Each image projected onto the cathedral facade lasts but a moment, the spectacle itself lasts half an hour, and even the lighting patterns change from time to time. But the cathedral itself has stood solid and unchanging since the 13th century, a survivor of wars and revolutions. It reminds me that if I leave something behind, it had better be good; it may be around for centuries.
June in Munich. It’s hot, surprisingly hot. Two months ago it was still cold and even snowing a bit. Now, after the long winter, the population of Munich has come outside. Large numbers of people are running and cycling in the streets and exercising in the parks. In the Englischer Garten they even surf!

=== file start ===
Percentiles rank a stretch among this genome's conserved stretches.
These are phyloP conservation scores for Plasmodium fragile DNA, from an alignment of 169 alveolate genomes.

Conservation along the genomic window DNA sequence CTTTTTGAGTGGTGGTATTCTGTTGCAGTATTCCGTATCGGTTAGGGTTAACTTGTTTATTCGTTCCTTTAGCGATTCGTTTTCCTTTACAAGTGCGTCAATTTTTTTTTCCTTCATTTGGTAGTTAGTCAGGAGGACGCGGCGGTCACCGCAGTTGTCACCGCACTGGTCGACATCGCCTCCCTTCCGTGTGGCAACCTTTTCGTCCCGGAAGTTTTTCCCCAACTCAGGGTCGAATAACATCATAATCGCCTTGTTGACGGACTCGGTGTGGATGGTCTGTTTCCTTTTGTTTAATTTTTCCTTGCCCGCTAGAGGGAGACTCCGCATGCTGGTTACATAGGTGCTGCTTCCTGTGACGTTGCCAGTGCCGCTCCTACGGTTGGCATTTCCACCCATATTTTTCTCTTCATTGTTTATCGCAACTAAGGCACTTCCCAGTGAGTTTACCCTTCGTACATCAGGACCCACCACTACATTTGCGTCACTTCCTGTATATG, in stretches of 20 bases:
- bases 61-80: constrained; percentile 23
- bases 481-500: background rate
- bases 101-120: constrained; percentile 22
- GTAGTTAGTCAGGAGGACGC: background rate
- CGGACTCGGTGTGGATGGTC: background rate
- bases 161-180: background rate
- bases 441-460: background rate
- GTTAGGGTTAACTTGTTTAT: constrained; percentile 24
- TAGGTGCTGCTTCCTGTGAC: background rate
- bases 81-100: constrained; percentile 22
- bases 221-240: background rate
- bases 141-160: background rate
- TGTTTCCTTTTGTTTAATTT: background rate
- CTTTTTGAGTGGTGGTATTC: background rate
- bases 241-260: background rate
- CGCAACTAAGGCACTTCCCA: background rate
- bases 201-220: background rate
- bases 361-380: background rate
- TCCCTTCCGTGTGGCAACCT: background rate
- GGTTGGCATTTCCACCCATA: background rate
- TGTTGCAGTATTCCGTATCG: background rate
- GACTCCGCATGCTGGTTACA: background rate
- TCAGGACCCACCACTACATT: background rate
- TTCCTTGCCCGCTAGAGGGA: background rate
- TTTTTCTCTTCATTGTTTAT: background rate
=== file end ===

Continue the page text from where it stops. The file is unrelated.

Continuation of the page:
A small man-made river, the Eisbach, flows through the Garden with a current so forceful that the ducks don’t need to paddle. In one section near a bridge, a standing wave has been created, and though swimming in the river is not allowed, the rule is bent for surfers (München rules generally seem made to be broken), with the exception, noted on a sign, that the wave is only for experienced and skilled surfers.
The surfers are out every morning, but on Sunday morning in the Englischer Garten there were people not just surfing, or strolling like me; others were boxing, studying, cuddling, meditating, photographing, dog-walking, or doing a little yoga:
Nearby, at the end of Prinzregentenstrasse where I went to gaze on a golden angel, the Friedensengel, I found a photographer with models, exercising of course. The stone angel babies almost seem to be joining in the whole Munich exercise trend.